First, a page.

District Wants to Fire Aide for Being Informative

Community College District trustees in Oakland were to decide Tuesday night whether to fire
an employee who fellow administrators claim gave a newspaper public information that
embarrassed Chancellor Elihu Harris, report Matt Krupnick and Thomas Peele in the Contra Costa Times in Walnut Creek.

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Salute to an Honest Man Who Got Sick of Secrecy

OPEN GOVERNMENT — Thomas Peele, the "watchdog columnist" for the Contra Costa Times in Walnut Creek, salutes the memory of a housing authority board chairman who, in a time and place long rife with corruption, stunned colleagues and staff by ordering a meeting opened to the public because he was "sick of all this damn secrecy."

Court: Land Use Body Unlawfully Ousted Member

FREE SPEECH — The U.S. Court of Appeals for the Ninth Circuit has concluded that a San Diego County land use body violated the constitutional speech rights of one of its members when it ousted her as the representative of a cattlemen's group for making a statement—at the body's request—that the body found unacceptable, reports Greg Moran for the San Diego Union-Tribune.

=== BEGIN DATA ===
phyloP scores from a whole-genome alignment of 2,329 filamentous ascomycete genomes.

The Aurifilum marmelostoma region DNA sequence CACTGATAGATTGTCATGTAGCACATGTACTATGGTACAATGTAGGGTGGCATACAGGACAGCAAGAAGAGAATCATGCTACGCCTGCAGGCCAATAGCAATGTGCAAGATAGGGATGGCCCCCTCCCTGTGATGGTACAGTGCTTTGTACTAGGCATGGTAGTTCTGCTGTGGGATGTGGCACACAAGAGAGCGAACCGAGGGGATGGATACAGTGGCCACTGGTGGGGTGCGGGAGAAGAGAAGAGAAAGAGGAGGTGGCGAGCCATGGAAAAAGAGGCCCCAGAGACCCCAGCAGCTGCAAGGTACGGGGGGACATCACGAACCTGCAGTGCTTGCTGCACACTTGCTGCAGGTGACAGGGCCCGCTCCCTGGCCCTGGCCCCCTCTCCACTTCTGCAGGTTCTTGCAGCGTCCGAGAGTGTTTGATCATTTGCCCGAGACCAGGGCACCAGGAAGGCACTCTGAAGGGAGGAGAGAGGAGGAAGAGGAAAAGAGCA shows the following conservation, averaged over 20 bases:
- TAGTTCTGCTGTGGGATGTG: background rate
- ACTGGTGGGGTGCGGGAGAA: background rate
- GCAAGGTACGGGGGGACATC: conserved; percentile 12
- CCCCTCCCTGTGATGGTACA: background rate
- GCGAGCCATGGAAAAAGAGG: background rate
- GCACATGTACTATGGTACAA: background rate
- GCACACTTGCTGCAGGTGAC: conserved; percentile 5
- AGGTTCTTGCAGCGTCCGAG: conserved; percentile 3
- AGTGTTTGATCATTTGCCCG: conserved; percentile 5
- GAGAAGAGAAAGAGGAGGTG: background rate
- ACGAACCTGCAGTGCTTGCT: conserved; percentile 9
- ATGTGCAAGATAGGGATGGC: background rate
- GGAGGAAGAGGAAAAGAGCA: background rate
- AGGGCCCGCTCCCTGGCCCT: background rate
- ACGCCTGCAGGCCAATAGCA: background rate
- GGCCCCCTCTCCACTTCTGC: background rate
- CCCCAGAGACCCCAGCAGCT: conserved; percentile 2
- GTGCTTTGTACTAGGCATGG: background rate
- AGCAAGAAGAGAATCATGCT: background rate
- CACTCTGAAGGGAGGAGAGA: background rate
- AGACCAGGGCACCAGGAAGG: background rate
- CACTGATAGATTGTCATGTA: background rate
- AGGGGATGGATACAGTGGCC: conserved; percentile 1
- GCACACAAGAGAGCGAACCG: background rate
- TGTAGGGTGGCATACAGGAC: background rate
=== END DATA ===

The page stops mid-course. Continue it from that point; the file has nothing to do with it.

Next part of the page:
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No Free Speech Shield for Cops Blowing Whistles

FREE SPEECH/WHISTLEBLOWER PROTECTION — As professional crime-fighters, cops have no First Amendment protection when they inform their superiors of crime and corruption, notes a human resources specialist for BusinessManagementDaily.com. But they may still have some remedy for employer retaliation under California's Whistleblower Protection Act.

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San Bernardino ACORN Agent: Too Clever by Half?

FREE PRESS — If the San Bernardino ACORN employee secretly video-recorded by a purported pimp and prostitute she was interviewing sues for violation of her privacy rights, the state Supreme Court's interpretation of the relevant California statute could give her a strong case. Or might  have—had she not already admitted she knew the interview was a set-up.

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